Character Animation in Epic Scene problem

So I’m making a short film and I have a grand market scene with lots of fruits and vegetables and things. Now I need to animate my main characters in this scene. The problem is memory. My computer can’t handle a scene this large. Blender sometimes crashes when I work with a scene this large. On top of that, there are some secondary characters with animation like walks, looking for food items, and so on and they’re all low-poly. The times when Blender doesn’t crash, animating the characters becomes a pain as it becomes slow and sometimes freezes. Is there any way I can hide the heavy scene and work with my character animation separately? I tried putting my main characters on a separate layer, but still same problems persist.

Also, I’m not worrying about the rendering since can handle a file this big (320MB).
I just want to find a way to animate my characters smoothly at 24fps in a large, epic scene with no freezes and crashes and in a scene filled with about 20 secondary characters all containing animation data associated with them.


From the book of old tricks; any background images should be rendered once, then projected onto flat planes like a scene backdrop.

Thanks Lancer,
But this will be tough, since this scene involves a camera flying through the market place to show how big it is. The main characters in the scene will be running through the market place with excitement and this needs to be animated. It is only a 30-second animation but covers pretty much the entire market place in one shot.

Wow - sounds like something outta Sintel. The same basis applies though. The idea is you bake surface textures onto basic shapes. With a diffuse map (colour), spec map and normal map on a cube, it can look very much like a high poly wooden crate.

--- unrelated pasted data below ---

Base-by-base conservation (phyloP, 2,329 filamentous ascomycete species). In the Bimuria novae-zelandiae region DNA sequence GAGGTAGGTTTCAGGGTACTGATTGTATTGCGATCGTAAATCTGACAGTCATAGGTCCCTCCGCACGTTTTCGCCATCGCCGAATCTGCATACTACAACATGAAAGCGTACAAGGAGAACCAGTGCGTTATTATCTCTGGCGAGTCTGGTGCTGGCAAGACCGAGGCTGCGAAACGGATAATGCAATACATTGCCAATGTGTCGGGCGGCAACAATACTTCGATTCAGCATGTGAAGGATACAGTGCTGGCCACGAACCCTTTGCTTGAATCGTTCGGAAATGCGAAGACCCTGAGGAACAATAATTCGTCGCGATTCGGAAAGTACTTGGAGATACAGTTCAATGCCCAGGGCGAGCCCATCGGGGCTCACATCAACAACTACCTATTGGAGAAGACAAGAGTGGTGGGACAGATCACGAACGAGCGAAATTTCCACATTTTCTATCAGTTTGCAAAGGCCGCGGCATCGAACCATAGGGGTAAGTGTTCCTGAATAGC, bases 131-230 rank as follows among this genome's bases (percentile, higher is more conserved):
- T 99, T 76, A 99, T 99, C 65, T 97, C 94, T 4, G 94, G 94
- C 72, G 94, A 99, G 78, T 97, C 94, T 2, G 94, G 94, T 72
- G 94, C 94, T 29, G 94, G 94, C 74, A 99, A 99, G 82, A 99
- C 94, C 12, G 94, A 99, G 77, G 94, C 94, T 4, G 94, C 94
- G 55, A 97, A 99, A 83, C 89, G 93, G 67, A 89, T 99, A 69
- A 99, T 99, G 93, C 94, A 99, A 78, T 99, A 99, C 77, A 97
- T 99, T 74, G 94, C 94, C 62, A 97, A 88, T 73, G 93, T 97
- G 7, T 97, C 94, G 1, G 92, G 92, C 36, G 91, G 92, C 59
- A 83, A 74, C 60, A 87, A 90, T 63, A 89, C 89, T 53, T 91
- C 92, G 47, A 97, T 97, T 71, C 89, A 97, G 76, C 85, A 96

Big productions with the luxury of more people assign a certain number of texture artists for this reason. I know that at industry level, a lot of my Maya friends make renders in different passes (one for colour, another for ambient occlusion, etc… even different passes for each of several lights) so that they can overlay them all into one composited shot and tweak the perfect lighting values in post. It’s more work, but the computes can generate the shots much more efficiently than cranking out the renders from scratch every time they adjust anything.

Are you using low-poly proxy character (and even environment) meshes while animating? That can help quite a bit in reducing on-screen overhead. Failing that, you can also try to take advantage of the Simplify panel in Scene Properties. Enable it and drop your subdivisions down to zero. When you do this, any object in your scene that’s using the subdivision surface modifier will have it’s subdivision essentially removed.

Thanks, I’ll give this a try, although will baking reduce memory when I’m not rendering? I’ll try and reduce the poly count and then baking high quality images and see how it goes.

Thanks Fweeb, I didn’t know there was a Simplify option. Will this still work if none of the objects in my scene are subdivided? Nonetheless, I will definitely give this a try… :slight_smile: